For myself, palette has moved towards "lighter roasts". Not third wave super light brown on the beans type of roast, but what most people would term medium, maybe slightly dark. Pete's and Starbucks normal blends really do blast the beans in their roasting process. It creates a ashy burnt type of taste with a lot of boldness. Nothing wrong with that, taste is personal. It's become subjective in what I consider dark roast.
One of my personal favorites I found during my coffee obsession phase, less so now than before, was Espresso Vivace's Dolce blend. It's definitely not a bright blend, but its very enjoyable. I'll let the website do the talking for the taste notes.
I'm definitely a fan of "lighter roasts", so to speak as wel. I just find it so amazing to be able to taste a huge spectrum of flavour profiles of coffee beans, that some people forget come from a cherry. I can't drink Starbucks anymore because even their Blonde Roast tastes too roasty for me, but taste is subjective right; I went for coffee with a friend at one my favourite local roasteries awhile back, had an amazing Yirgacheffe via V-60, and he hated it. The trend towards higher acidity cups isn't for everyone...
Read a great article recently in Barista Mag about the resurgence of blends, but done with a more Third Wave approach to sourcing. Highly recommend it, Born Again Blend by Erin Meister, interviewing the head roaster from Equator Coffee, in the April/May 2013 issue.
Most round burr grinders can only be optimized for a small range of grind sizes. The grinders from Baratza are like this until you get the flat burrs in their higher-end models.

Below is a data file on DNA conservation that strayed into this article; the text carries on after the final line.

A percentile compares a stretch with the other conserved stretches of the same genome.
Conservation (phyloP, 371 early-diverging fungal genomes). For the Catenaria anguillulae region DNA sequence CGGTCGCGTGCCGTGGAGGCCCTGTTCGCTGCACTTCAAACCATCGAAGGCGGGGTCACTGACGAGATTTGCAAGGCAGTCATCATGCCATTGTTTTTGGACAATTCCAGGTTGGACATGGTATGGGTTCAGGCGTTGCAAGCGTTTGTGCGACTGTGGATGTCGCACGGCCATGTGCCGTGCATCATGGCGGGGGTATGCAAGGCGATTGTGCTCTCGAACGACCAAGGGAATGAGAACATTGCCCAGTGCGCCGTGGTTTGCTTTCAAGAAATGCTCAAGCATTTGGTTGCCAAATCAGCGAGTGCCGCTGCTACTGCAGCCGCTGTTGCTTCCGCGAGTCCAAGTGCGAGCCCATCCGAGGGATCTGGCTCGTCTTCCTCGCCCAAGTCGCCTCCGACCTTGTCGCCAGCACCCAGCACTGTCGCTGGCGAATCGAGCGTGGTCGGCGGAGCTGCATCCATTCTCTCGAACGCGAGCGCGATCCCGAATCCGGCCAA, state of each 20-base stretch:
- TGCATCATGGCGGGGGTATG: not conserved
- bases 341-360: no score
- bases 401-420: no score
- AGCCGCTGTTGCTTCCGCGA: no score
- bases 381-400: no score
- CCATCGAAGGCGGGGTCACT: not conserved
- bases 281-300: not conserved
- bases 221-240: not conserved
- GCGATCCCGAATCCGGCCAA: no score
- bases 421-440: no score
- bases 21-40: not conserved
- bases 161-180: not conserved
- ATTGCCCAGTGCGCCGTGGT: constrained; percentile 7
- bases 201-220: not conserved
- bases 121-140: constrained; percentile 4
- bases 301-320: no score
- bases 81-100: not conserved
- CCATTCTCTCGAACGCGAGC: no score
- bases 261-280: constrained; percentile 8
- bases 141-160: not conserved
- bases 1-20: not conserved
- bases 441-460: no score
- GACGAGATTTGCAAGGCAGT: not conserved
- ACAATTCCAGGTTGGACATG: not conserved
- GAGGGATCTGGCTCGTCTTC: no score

I think at the level of the grind we're talking about (they're not whirly blades), the differences the OE mod will make to a Hario is not the most important factor. I've modified my own Hario by wrapping tape around the central shaft where the burr sits so it wobbles a bit less, but I'm not sure it's made any difference in the cup. I also have a Porlex, but I've never used it, because it has the same burrs as the Hario and they are held the same way as the Hario. It's basically a smaller Hario mini with a steel body --- it's good for travel as it fits inside an Aeropress easily.
I've been thinking about getting a Porlex just because I've started to become dissatisfied with the grind consistency, but I looked at one in store, and it's just like you said A Y, same burrs and construction, just in a different casing. Honestly just thinking about buying a Baratza, Virtuoso most likely, and keeping the Skerton for camping and travel, although if that OE mod works for finer settings I would definitely order that.